Why the Indian Military’s Joint Doctrine Fails to Inspire

An Indian Army T-90 tank.
Image Credit: Wikimedia CommonsSpeaking at a seminar last September, Indian Army chief Bipin Rawat asserted that future wars would be fought on land, ‘and therefore the primacy of the Army must be maintained.’

Rawat’s stridency may have been influenced by his venue- he was speaking at the Centre for Land Warfare Studies- an autonomous think tank that comes under the army’s Directorate General of Perspective Planning. But Rawat’s words also seemed in line with the Joint Doctrine Indian Armed Forces (JDIAF) released five months earlier, in April.

That the JDIAF is army-centric was clear from even a cursory reading. But a paper released earlier this month argues that the JDIAF’s flaws run deeper.

The paper, titled ‘India’s Joint Doctrine: A Lost Opportunity’ comes from Delhi-based think tank Observer Research Foundation (ORF), and is the result of both a careful parsing of the JDIAF, and an effort to connect it to the broader body of strategic literature. The paper’s authors are Abhijnan Rej, a fellow with ORF, and Shashank Joshi, a senior research fellow at the UK’s Royal United Services Institute.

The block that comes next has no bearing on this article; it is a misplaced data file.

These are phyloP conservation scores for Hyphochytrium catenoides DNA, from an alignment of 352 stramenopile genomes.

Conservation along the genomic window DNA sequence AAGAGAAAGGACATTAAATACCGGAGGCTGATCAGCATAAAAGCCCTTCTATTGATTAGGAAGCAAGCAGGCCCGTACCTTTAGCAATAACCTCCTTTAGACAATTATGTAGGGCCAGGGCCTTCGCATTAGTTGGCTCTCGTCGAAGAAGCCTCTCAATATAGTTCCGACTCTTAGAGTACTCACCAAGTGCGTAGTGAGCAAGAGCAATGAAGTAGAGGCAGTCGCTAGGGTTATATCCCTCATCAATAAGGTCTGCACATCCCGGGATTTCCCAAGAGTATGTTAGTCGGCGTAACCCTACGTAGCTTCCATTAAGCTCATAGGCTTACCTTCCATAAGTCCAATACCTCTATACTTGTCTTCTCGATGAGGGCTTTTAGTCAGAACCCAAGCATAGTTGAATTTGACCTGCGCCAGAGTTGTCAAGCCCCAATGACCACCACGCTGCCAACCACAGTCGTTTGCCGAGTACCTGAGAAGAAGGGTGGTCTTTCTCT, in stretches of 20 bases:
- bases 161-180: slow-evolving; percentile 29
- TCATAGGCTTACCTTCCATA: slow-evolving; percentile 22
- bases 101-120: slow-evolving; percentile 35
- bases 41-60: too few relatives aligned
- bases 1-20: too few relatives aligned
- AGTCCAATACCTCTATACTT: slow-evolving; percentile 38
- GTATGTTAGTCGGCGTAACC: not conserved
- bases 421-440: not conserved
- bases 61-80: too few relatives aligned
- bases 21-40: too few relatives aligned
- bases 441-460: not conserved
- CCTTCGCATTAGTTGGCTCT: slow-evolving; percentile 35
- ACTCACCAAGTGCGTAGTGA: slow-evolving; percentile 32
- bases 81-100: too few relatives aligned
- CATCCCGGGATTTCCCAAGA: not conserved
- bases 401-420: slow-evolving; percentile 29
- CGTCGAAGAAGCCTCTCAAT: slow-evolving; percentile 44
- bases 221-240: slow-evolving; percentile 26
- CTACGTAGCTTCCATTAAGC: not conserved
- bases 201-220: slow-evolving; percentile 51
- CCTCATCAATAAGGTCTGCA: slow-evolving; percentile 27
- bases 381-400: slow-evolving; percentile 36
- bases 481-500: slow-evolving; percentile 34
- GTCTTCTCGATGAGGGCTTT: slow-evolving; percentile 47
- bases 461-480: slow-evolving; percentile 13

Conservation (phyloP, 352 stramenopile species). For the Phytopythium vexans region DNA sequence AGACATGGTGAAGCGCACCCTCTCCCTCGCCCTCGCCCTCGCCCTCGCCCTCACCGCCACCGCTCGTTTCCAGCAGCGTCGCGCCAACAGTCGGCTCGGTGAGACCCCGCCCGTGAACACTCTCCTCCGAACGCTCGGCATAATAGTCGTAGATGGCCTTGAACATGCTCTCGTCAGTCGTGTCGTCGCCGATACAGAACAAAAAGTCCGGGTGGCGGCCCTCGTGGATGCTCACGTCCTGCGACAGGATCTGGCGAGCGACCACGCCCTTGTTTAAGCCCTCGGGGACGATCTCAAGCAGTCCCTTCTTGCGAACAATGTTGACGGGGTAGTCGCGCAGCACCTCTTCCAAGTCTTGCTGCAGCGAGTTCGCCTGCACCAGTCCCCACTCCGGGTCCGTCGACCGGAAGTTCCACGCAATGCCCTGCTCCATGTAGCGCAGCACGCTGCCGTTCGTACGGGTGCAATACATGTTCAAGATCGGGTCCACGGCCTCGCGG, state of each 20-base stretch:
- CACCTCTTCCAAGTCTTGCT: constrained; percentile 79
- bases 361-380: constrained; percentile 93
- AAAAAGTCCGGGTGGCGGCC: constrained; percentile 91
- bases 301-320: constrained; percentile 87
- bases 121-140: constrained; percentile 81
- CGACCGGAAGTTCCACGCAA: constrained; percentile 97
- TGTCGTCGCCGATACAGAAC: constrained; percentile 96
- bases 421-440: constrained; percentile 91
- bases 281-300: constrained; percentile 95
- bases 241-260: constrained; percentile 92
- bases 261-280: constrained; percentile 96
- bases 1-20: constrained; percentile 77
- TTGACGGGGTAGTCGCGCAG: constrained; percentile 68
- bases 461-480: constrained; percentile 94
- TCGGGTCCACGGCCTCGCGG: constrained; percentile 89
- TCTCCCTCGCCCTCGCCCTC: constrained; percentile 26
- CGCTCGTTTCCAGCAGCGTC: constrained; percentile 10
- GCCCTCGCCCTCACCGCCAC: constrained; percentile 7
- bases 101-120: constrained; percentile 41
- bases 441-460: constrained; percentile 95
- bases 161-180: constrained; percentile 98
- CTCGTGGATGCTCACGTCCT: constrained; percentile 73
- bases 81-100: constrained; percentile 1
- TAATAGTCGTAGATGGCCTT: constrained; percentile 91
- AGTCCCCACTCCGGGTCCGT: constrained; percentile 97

First and most obviously, Rej and Joshi point that the JDIAF takes an ‘overwhelmingly continental view of external threats,’ one that is at odds with earlier doctrines published by the Indian Navy and Indian Air Force.

Despite the focus on land warfare, the doctrine concedes that large-scale conventional options against Pakistan are few because of the escalation risks. Instead, the JDIAF ‘seeks to systematise’ cross-border actions like 2016’s much-hyped ‘surgical strikes’. This conclusion is buttressed by recent events. On December 25, five Indian Army soldiers reportedly crossed the Line of Control and killed four Pakistan troops as part of a small punitive raid. And earlier this month, Rawat argued that such butcher-and-bolt tactics were effective because they targeted the Pakistan Army itself, and not the disposable cannon fodder it sends across the Line of Control. (Of course, by the army’s own reckoning, these raids have not yet reduced violence on the LoC, though Rawat would surely ask us to be patient.)

Rej and Joshi find some limited evidence in the JDIAF for the army’s ‘Cold Start’ doctrine, which calls for a rapid and shallow incursion into Pakistani territory by the Indian Army. But making Cold Start work will require an Indian Air Force that is willing to devote major resources to close air support (CAS). Here the authors see ‘continued tensions between the Army’s priority on CAS tailored to the needs of ground forces and the IAF’s wider vision of theatre-wide influence.’